Case study:Healthy Rivers
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- 1 Project overview
- 2 Image gallery
- 3 Catchment and subcatchment
- 4 Site
- 5 Project background
- 6 Reasons for river restoration
- 7 Measures
- 8 Monitoring
- 9 Additional documents and videos
- 10 Additional links and references
- 11 Supplementary Information
|Project web site|
|Themes||Environmental flows and water resources, Fisheries, Habitat and biodiversity, Social benefits|
|Main contact forename||Gail|
|Main contact surname||Devine|
|Main contact user ID||User:Hywel Abbott|
|Contact organisation||Groundwork Wales|
|Contact organisation web site||http://https://www.groundwork.org.uk/sites/wales|
| This is a parent project
encompassing the following
The Healthy Rivers programme at Groundwork Wales carries out work on the rivers of the South East Wales with the aim of improving the river habitats so that they can support greater populations of native fish such as salmon, trout, eels and bull heads. The fish populations in many of the South East Wales rivers have depleted fish stocks due to pollution and man made modifications to the river channels that prevent fish accessing all the available river habitats. Due to depleted fish populations, many of the rivers in South East Wales are failing to achieve good status under the Water Framework Directive. The aim of the Healthy Rivers programme is to improve the river habitats so that they can support greater populations of fish by removing man made barriers to fish migration and creating new instream habitats. Healthy Rivers aims to engage local people in their local rivers by offering volunteer opportunities, community river care days and training opportunities, this instils a long term appreciation of the river habitats. Engaging local communities is essential for the conservation of the rivers, if they are engaged local people will appreciate the rivers and look after them in the future. Healthy Rivers also works with local primary schools to deliver salmon and eels in the classroom. This type of engagement with children is essential in ensuring that they understand the river habitats and look after them in the future.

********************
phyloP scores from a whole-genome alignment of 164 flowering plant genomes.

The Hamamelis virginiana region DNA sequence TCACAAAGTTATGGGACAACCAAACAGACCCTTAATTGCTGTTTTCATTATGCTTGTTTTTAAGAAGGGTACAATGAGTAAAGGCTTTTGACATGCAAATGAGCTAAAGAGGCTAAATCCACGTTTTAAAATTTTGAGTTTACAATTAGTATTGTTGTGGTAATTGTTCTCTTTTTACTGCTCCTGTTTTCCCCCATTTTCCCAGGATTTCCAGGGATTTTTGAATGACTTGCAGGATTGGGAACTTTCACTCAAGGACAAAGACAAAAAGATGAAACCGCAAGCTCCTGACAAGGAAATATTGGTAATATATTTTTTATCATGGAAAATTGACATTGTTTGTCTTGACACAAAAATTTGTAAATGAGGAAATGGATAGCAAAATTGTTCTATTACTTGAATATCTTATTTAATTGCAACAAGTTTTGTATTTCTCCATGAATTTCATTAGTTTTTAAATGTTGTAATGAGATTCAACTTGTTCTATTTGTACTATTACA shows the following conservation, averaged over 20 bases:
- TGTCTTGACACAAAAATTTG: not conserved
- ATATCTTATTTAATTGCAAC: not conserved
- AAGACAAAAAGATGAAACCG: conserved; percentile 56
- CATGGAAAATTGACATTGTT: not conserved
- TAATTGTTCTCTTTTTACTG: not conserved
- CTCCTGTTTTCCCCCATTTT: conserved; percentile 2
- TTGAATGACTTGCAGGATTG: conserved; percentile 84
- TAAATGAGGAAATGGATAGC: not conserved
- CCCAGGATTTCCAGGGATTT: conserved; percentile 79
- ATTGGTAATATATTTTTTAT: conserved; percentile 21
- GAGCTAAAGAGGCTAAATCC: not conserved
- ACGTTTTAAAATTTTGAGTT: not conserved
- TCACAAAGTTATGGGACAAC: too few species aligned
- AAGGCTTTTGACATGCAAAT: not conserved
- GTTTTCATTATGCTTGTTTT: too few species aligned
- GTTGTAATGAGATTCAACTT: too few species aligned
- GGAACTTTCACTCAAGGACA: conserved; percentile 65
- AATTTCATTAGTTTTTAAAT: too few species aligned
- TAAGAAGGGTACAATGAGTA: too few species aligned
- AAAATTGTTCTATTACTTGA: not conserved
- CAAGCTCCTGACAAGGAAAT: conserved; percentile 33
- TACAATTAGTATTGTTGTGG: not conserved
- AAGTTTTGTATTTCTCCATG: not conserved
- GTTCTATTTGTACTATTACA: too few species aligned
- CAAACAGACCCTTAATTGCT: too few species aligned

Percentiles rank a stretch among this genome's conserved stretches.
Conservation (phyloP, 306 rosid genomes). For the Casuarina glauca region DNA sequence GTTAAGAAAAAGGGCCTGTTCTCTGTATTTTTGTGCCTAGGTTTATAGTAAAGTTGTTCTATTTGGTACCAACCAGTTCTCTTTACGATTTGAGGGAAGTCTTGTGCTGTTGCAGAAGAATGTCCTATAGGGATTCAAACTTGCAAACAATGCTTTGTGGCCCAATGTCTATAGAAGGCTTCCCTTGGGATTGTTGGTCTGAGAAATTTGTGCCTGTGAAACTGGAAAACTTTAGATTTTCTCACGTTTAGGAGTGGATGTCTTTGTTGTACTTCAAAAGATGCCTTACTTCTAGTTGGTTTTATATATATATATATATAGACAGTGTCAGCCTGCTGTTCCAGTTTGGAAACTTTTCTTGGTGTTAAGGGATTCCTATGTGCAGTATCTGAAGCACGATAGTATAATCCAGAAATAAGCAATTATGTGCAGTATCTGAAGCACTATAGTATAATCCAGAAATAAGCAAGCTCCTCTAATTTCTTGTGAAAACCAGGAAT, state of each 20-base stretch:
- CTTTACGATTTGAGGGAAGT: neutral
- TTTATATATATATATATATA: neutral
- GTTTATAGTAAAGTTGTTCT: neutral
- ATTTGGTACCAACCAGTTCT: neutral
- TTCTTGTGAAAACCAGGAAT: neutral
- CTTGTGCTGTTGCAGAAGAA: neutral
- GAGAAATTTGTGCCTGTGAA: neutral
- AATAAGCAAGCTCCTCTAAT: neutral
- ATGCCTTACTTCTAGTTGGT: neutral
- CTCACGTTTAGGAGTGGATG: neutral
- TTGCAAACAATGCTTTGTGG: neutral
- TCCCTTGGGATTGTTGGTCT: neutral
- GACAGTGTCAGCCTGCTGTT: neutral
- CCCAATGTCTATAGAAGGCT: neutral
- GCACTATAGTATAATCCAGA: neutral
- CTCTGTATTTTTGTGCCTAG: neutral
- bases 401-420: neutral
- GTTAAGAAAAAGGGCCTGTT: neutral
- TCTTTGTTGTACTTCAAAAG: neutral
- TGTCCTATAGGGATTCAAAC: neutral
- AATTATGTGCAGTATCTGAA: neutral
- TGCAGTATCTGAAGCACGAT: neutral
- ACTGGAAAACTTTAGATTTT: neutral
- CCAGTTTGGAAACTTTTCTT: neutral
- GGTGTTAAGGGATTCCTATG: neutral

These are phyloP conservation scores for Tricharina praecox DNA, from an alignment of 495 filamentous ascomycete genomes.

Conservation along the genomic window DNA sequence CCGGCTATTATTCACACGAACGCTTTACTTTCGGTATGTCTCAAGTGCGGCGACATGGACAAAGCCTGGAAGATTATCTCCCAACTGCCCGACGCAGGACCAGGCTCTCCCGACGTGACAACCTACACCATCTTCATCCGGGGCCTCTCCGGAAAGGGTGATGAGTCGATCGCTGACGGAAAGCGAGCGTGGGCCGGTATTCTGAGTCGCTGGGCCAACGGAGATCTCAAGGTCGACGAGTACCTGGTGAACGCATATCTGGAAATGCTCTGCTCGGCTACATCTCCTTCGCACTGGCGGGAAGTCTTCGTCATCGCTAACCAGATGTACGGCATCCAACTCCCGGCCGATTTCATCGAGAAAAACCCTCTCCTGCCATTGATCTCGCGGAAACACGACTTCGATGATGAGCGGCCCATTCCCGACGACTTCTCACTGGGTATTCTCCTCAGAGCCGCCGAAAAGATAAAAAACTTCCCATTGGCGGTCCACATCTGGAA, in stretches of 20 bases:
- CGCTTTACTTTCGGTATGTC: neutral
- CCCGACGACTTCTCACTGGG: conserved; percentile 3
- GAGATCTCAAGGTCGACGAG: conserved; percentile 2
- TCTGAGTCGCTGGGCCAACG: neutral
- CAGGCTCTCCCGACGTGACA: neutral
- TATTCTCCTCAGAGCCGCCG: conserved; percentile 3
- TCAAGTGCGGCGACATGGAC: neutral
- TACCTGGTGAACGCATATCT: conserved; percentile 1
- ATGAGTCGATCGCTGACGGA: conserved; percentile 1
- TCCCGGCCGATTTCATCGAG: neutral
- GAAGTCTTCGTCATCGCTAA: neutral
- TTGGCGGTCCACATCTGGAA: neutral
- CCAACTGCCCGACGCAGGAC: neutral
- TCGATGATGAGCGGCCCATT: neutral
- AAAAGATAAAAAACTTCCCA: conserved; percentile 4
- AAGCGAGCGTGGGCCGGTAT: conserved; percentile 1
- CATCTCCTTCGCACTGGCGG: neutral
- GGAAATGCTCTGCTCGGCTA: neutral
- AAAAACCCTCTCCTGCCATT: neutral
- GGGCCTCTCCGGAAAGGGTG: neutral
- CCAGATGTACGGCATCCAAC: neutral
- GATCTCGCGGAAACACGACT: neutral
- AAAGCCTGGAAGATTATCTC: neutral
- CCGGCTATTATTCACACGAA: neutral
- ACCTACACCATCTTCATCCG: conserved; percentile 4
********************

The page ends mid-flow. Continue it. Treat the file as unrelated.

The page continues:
Monitoring surveys and results
Healthy Rivers works in close partnership with NRW to monitor the rivers to access the impact of fish passes and modifications. Healthy Rivers works with NRW to electro fish rivers to monitor the fish stocks and carry out walkover to record salmon and trout redds. In the winter of 2013 walkover surveys discovered the presence of salmon redds in the upper reaches of the River Sirhowy for the first time in 100 years as a direct result of removing and modifying weirs further downstream.
Fish passes are regularly monitored to ensure that they are working effectively and not becoming clogged up with floating debris. Each project is evaluated upon completion to assess what went well and what could be done better next time. This evaluation process is essential in improving process and projects in the future
We record monthly programme data in Programme Performance Measures which records: number of projects, area of land improved, number of volunteers, schools engaged and litter and waste removed from green spaces.
Groundwork Wales is Investors In People certified and working towards Investors In Volunteers which requires regular monitoring and evaluation of volunteer experiences and reviews of training achieved by volunteers and staff.
The rivers of South East Wales have an industrial past and were considered dirty and polluted and were therefore abused. The heavy industry has now gone and the rivers have improved drastically, however local people don’t all ways see this and continue to abuse the rivers by dumping litter and rubbish as the think it won’t matter. Healthy Rivers has lead the campaign on this issue by promoting the river habitats and encourage people to change their behavior.
River restoration is physically demanding and requires volunteers to work hard but Healthy Rivers has been fortunate in finding a team of excellent and extremely hard working volunteers.
The weather in South Wales is unpredictable and rain can disrupt river restoration projects or cause unexpected floods which wash away partially finished projects. However Healthy Rivers has always been able to overcome these difficulties. Working in the river does not always go to plan, the river is a dynamic system so Healthy Rivers staff have had to become efficient at over coming difficulties and problems.
Catchment and subcatchment
Cost for project phases
Reasons for river restoration
Hydromorphological quality elements
Biological quality elements
Physico-chemical quality elements
Additional documents and videos